Malaria is mainly transmitted through mosquito bites, and current prevention methods are nothing more than killing insects or preventing mosquitoes from getting parasites.
Malaria is a disease transmitted by infected female Anopheles mosquitoes. After the female Anopheles mosquito bites a patient with malaria, the mosquito becomes infected and spreads the disease when it bites another person.
The parasite will enter the intestine with the blood and enter the next stage of development. If the parasite is transferred to the salivary gland of the mosquito at this stage, the mosquito has the ability to infect.
Only about 10 percent of parasite-carrying mosquitoes live long enough for the parasite to grow to the infection stage, according to project scientists at Imperial College London’s Zero project.
The researchers set out to slow the growth of parasites in the gut, allowing mosquito parasites to age and die before they reach the salivary glands.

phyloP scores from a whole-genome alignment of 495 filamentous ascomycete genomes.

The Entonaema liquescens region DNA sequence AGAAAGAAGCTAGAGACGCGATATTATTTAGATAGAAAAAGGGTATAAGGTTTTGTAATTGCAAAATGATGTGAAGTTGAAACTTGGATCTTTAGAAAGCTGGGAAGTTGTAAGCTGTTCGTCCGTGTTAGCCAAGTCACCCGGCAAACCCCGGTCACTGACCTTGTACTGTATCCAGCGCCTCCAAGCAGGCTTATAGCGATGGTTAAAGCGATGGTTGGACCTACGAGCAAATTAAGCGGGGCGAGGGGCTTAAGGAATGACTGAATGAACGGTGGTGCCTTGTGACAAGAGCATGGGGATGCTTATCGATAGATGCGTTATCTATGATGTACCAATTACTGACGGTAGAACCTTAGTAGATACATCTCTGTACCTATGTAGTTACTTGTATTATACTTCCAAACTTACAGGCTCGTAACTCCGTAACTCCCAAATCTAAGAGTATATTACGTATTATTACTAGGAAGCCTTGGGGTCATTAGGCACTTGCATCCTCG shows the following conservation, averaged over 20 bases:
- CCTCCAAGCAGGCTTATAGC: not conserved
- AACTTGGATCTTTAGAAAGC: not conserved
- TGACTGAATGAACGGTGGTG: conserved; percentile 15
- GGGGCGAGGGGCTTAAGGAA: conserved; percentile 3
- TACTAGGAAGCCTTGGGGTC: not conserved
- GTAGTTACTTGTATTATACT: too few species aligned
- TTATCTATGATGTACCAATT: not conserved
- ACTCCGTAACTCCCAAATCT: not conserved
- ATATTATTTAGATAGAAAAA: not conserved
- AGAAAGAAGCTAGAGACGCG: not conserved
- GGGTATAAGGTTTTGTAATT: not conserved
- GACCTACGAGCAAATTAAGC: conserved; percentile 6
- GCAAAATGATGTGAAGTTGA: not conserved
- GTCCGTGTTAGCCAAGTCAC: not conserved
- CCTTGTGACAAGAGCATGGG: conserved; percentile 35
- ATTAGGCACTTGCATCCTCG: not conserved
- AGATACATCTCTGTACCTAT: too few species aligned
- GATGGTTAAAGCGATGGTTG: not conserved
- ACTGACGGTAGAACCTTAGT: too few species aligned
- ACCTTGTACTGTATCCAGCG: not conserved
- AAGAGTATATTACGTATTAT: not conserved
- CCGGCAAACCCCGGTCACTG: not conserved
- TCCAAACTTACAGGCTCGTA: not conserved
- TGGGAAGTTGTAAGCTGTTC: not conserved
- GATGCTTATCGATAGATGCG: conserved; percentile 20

Scientists have genetically modified Anopheles gambiae mosquitoes to produce two “antibacterial peptide” molecules each time they feed on blood.
These molecules, obtained from African clawed frogs and honeybees, interfere with parasite metabolism and shorten mosquito lifespans, increasing the chance that mosquitoes die before the parasite becomes infectious. In general, adult female mosquitoes live about six weeks.
The researchers experimented that the modified mosquitoes did transmit malaria with a lower success rate than ordinary mosquitoes. If the genetically modified mosquitoes mate with other mosquitoes in the wild, the offspring will also have the same gene, which helps to suppress malaria.
The only pity is that due to the short lifespan of mosquitoes, the acquired survival is obviously at a disadvantage, and it is very likely that the natural environment will be quickly eliminated by the gene pool.
That’s why scientists study gene drives, which force populations to spread the genetic components of modified genes, which in turn improve mosquito genes.
Researchers plan to improve mosquitoes at facilities in Tanzania. Two mosquito species were tested, one with only the parasite inhibitory molecule and the other with only the gene drive. If neither presents ecological hazards, they can be combined into one.
Astrid Hoermann, a postdoctoral researcher and co-author of the paper, said:
“We have tried for years to create mosquitoes that are not infected with parasites, or mosquitoes that rely on their own immune system to get rid of all parasites, but to no avail. Delaying parasite growth in mosquitoes is a conceptual shift that offers more opportunities to interrupt malaria transmission. “